The European Council on Foreign Relations, a think tank, noted that accounts of the economic situation in Crimea since the sanctions “vary wildly.” Unofficial accounts record huge drops in imports, trade and investment, while official Russian statistics paint an optimistic picture of double-digit growth and an improving tourism sector.

Voices of dissent are hard to find, partly because Moscow made it a crime in 2015 to question Russia’s claim on Crimea. In December, a Crimean journalist was charged with “sabotage and extremism” and faces up to five years in prison for allegedly breaking the law.

One man who admitted opposing Russia’s occupation asked that he not be named because it could lead to imprisonment or expulsion from Crimea. A Crimean Tatar, he said he has been visited by Russian security services because of his views.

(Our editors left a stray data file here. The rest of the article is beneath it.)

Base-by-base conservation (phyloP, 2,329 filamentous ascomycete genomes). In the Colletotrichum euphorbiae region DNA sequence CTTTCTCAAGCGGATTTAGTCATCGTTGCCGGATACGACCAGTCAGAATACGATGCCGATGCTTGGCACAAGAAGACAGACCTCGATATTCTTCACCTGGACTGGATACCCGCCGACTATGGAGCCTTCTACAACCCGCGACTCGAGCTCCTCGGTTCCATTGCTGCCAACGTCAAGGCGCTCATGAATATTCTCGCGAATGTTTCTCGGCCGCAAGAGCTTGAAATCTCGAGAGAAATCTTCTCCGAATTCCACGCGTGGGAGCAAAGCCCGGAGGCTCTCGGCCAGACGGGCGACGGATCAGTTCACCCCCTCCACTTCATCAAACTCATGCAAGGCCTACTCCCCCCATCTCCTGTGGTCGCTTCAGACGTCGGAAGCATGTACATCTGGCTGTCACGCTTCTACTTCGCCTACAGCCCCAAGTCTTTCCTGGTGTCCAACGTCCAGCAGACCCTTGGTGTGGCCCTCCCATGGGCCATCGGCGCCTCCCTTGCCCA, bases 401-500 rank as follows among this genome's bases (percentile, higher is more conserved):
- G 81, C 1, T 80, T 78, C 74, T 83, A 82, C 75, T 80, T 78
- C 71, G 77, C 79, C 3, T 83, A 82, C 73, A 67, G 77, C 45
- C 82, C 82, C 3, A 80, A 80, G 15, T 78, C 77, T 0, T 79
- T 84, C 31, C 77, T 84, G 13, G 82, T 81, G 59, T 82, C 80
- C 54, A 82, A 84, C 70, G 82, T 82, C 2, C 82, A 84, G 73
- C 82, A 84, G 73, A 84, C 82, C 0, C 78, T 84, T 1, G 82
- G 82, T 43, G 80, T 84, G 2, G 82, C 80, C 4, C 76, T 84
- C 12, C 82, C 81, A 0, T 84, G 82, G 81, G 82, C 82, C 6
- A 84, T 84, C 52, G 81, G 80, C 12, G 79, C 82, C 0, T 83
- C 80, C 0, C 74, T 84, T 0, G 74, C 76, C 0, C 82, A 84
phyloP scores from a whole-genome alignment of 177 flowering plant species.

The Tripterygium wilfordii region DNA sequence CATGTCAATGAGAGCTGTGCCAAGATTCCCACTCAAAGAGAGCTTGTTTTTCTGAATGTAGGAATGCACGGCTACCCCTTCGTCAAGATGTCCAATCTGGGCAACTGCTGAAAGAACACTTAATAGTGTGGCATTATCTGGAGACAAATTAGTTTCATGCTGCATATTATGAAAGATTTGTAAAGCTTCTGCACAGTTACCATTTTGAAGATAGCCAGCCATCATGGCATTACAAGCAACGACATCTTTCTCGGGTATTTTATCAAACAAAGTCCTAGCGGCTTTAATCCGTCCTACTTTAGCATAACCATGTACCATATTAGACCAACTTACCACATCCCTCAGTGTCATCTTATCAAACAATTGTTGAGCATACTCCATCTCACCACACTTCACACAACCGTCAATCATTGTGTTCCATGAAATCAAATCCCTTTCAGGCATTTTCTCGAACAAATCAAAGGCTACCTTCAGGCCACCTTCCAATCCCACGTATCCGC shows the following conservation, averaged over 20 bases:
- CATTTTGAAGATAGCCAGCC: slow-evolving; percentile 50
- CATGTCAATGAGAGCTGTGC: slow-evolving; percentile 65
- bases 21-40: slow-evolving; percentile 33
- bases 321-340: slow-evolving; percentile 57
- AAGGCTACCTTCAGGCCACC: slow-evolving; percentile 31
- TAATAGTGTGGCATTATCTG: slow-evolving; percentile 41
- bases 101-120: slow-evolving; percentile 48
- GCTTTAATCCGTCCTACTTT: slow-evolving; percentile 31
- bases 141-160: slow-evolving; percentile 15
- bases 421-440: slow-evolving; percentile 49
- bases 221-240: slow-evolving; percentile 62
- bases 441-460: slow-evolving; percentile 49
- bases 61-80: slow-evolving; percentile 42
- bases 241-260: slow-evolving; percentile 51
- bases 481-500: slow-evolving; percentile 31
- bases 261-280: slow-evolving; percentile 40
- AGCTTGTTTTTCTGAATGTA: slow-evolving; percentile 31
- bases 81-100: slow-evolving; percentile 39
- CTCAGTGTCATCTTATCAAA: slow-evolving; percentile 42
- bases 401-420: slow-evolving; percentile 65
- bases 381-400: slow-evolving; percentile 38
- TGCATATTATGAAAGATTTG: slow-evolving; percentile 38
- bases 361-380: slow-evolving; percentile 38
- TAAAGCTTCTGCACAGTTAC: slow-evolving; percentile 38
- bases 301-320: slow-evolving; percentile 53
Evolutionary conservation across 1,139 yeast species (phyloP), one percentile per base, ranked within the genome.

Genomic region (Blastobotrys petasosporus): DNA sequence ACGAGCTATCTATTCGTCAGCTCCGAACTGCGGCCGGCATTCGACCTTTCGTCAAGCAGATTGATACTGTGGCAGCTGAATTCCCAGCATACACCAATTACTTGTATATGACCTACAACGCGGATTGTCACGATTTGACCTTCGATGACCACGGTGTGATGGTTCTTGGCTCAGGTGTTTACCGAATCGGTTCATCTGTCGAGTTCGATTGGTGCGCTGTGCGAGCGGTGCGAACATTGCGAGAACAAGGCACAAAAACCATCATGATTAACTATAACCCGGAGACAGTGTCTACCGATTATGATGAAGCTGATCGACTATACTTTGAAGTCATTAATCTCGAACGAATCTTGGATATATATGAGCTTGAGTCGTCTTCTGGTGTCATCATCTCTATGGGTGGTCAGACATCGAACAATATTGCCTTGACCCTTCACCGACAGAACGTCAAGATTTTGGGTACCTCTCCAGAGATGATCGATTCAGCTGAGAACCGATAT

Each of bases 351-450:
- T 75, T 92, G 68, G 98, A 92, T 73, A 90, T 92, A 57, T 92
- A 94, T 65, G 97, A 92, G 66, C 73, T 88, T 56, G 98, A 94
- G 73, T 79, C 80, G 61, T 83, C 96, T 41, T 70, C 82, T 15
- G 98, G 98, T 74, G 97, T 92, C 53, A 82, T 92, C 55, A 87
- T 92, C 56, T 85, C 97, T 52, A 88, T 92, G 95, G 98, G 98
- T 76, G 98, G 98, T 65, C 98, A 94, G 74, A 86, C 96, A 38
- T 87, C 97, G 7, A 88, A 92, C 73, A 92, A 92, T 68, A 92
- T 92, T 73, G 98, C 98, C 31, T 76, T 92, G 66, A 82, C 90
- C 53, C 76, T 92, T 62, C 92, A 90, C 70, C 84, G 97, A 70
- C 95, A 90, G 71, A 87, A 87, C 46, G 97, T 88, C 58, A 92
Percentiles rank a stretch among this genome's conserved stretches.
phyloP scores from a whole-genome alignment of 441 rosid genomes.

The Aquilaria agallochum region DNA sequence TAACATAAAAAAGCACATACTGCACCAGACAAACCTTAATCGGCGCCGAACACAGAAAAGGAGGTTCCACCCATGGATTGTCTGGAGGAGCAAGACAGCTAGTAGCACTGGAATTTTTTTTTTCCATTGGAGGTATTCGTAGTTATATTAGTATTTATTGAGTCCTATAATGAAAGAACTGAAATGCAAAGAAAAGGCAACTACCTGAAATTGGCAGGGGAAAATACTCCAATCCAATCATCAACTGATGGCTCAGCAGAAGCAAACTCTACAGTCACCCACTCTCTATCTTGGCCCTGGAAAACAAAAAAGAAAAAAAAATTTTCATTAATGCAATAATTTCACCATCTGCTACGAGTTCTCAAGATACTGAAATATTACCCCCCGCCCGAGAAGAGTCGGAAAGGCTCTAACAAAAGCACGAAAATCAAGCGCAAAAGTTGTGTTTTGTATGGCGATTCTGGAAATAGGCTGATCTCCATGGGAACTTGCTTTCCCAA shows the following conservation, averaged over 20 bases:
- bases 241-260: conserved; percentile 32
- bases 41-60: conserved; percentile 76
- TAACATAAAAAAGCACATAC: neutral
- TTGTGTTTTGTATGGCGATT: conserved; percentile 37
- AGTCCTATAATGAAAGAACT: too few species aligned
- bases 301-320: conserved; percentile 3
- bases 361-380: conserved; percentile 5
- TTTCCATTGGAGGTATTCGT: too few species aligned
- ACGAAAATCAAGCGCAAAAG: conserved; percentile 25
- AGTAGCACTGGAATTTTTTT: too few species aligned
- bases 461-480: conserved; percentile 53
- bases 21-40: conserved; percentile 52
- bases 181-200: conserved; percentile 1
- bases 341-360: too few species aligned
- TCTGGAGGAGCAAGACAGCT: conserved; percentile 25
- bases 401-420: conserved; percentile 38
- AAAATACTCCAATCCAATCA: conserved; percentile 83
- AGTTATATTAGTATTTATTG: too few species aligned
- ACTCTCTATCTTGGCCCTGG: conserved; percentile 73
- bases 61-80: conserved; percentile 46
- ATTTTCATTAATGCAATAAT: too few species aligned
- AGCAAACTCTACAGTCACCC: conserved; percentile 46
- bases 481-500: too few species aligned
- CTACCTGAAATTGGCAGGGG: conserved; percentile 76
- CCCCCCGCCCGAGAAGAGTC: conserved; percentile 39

During Soviet times, Tatars, an ethnic Turkic group who had lived in Crimea since the 13th century, were forcibly expelled by Josef Stalin. They mainly settled in exile in Turkey and Uzbekistan. When the Soviet Union broke up in 1991, thousands returned. They make up about 25% of Crimea’s population of more than 2 million.

The critic said people were earning less money, the takeover has been been bad for business and tourism, and Crimea has become a police state. He said a lot of Crimeans who were pro-Ukrainian changed their views because they were scared.

The Nemenkos said they are aware of such views and have sympathy for those who do not think Russia serves their interests. But this sympathy has a red line. “I don’t want war with our Ukrainian brothers, but if they try to take back Crimea, I will fight,” Alexander said.

“As will I,” Dariya said. “It is my native land.”